Recollections of Yale, across the decades. Send your own memories to be considered for posting to, with subject line “For Memories.”
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Memorable mentoring (Mar. 1993)

Memories of great Yale teachers gleam through the decades, “stars of the summer night,” as we used to sing, and now “far down yon azure deep” in time.

Each era has its pantheon, but let this one alumnus recall for you how it was in that brief span from 1945 through 1948, a golden time of victory in world war and of limitless American expectations.

Look with me down into the well of the great lecture hall on Prospect Street. During his course on applied physiology (invariably known to students as “Sex 63”), the heavyset Doctor Howard Haggard props hand on vest-hip: “If someone tells you he got syphilis from a toilet seat, you tell him: “That’s a hell of a place to take a girl!” (Laughter.)

The engaging Dr. Haggard taught young men (only) to enjoy both their health and the learning of it. Today, the professor’s attitudes are as outdated as his medicine. To be sure, sex itself had been invented, if fairly recently, but such concepts as “male chauvinism” and “sexism” all lay ahead, as did our re-education.

A few hundred yards from Haggard’s lecture hall, we can climb to the tiny windowed atelier at the top of Sprague Hall, where, in July of 1945, a dozen freshmen began a course in music composition, Elementary Theory (10a). At the piano a short man, bald and natty, began with no introduction, his accent heavily German. (Who is this guy?)

We neophytes soon learned. We were studying simple chord structure with Paul Hindemith, then perhaps the greatest of modern German composers. His perfect pitch allowed him to correct a student misplaying a chord from across the room—“Not A-major subdominant. B major!”—or to strike barely a note on that classroom piano and say it needed tuning.

Hindemith was (and needed to be) a teacher of patience as well as music. His great gift was to take one of our pedestrian lessons and show how a change, often slight, could let it leap into creativity.

Among many others, the composer had fled wartime Europe for the United States and, ultimately, New Haven. At the time, Yale course books gave subjects but no meeting rooms or professors’ names; many teachers and students were fresh from the war.

Music was one thing that brought this townie, green as the elms above, to Yale in that summer of 1945. I found my way as a freshman into the Glee Club under Marshall Bartholomew, ’07, dean of American choral conducting. “Barty,” agleam in white tie and tails, his mop of white hair flying, drove us fortissimo—then agonizedly shushed us to ppp—in the ringing songs of the male chorus, many of them his own arrangements. I often sang next to slender Fenno Heath. Soon, he would succeed Barty and begin his own long Glee Club era.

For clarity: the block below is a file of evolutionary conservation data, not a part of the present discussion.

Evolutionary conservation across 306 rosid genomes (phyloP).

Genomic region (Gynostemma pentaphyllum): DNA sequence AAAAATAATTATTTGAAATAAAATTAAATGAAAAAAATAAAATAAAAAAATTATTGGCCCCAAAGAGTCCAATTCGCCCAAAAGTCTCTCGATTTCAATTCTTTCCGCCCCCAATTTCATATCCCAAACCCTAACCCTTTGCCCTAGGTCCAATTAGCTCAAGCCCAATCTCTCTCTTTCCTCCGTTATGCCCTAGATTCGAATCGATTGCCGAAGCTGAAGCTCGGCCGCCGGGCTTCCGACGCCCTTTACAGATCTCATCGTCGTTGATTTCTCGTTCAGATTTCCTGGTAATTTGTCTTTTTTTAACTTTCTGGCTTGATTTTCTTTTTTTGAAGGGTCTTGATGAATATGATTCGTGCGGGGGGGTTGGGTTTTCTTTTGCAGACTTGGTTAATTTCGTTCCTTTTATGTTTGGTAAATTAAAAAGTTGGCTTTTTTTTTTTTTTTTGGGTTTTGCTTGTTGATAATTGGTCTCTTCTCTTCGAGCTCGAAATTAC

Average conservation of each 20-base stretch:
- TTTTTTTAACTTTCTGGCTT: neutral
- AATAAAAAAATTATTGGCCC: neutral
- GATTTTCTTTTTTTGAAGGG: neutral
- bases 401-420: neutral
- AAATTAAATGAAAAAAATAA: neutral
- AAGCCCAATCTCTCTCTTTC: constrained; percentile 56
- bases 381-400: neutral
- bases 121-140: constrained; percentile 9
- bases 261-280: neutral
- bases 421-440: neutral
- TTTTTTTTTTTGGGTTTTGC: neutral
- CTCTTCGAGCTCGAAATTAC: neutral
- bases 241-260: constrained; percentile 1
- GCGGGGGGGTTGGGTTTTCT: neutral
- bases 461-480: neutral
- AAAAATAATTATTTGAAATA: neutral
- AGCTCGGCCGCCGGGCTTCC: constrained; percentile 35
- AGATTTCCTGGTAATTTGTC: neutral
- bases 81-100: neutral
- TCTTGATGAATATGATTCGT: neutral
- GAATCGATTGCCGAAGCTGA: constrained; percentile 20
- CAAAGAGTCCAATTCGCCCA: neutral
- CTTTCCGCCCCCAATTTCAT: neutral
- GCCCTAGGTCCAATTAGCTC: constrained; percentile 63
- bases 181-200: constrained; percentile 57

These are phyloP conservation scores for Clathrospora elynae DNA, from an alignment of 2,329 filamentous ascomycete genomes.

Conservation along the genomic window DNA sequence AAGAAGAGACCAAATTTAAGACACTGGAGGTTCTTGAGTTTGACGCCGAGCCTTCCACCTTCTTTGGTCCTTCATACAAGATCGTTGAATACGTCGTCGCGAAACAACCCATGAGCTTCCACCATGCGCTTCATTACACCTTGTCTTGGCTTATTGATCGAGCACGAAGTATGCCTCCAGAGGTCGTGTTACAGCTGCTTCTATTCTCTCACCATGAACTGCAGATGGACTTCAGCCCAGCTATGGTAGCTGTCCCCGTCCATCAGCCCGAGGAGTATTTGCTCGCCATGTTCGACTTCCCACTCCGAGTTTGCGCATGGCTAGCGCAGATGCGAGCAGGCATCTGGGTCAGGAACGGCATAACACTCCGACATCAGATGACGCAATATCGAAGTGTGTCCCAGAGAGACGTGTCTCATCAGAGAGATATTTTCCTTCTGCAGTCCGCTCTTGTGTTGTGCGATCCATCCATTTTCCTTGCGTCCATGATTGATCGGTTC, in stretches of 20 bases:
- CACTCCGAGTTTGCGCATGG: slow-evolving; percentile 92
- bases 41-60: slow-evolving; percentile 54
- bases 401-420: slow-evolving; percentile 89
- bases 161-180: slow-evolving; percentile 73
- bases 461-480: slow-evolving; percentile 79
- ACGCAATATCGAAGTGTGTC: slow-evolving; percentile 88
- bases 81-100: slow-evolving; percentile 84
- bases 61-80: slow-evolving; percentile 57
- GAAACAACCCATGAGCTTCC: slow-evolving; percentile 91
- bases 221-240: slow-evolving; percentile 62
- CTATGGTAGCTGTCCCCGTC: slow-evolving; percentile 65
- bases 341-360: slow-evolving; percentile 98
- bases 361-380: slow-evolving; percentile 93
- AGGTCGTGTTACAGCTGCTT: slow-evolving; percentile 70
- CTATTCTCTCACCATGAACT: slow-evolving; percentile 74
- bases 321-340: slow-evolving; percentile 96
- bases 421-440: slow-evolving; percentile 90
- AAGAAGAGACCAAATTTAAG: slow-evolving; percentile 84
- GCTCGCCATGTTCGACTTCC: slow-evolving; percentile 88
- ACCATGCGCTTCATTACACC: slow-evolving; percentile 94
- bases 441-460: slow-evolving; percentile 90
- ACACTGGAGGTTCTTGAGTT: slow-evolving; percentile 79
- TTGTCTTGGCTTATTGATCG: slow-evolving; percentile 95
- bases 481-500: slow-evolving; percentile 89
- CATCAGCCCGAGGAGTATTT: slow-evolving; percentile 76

For an English major, it was a halcyon time. Professor Norman Pearson was newly returned from a different sort of war. Though bent by spinal disease, he had brought his brilliance to the CIA’s predecessor, the Office of Strategic Services (for which, among his other duties, he recruited Yale students).

Outside the classroom, he told of a wartime OSS station in Lisbon, its headquarters a hotel room directly across the hall from German intelligence. At Pearson’s approach each morning, a uniformed Nazi guard snapped to heel-click, rifle-attention. Everybody knew everybody—it was right out of Casablanca.

Pearson was an intimate of makers of American literature—of Thomas Wolfe, Auden, and others. He had collaborated with William Rose Benét on the textbook we used, and always seemed to have just spent a few vacation weeks with someone whose name passed before us in his big, crowded lectures, English 56 and 57.

Norman Pearson’s classroom gift was to create sweep, color, and connectivity—the “whiteness of The Whale” swimming at Ahab; the white sails of Melville’s “topgallant delight”; the “whited air” of Emerson’s snowstorm; and trout rising in the “white” of Hemingway’s Spanish streams rushing out of his most American writings.

Alexander Witherspoon was another familiar of a time past. His departure points were 17th-century literature, English 35, and Milton, English 36. Witherspoon’s lectures were studies in lean, learned accretion, of Heaven and Hell and places betwixt, caught within worn binders, and neverendingly updated. His bachelor quarters in south Berkeley displayed the binders in ranks: 36 for a thrice-weekly, 12-week course, each pulled as its day came around again.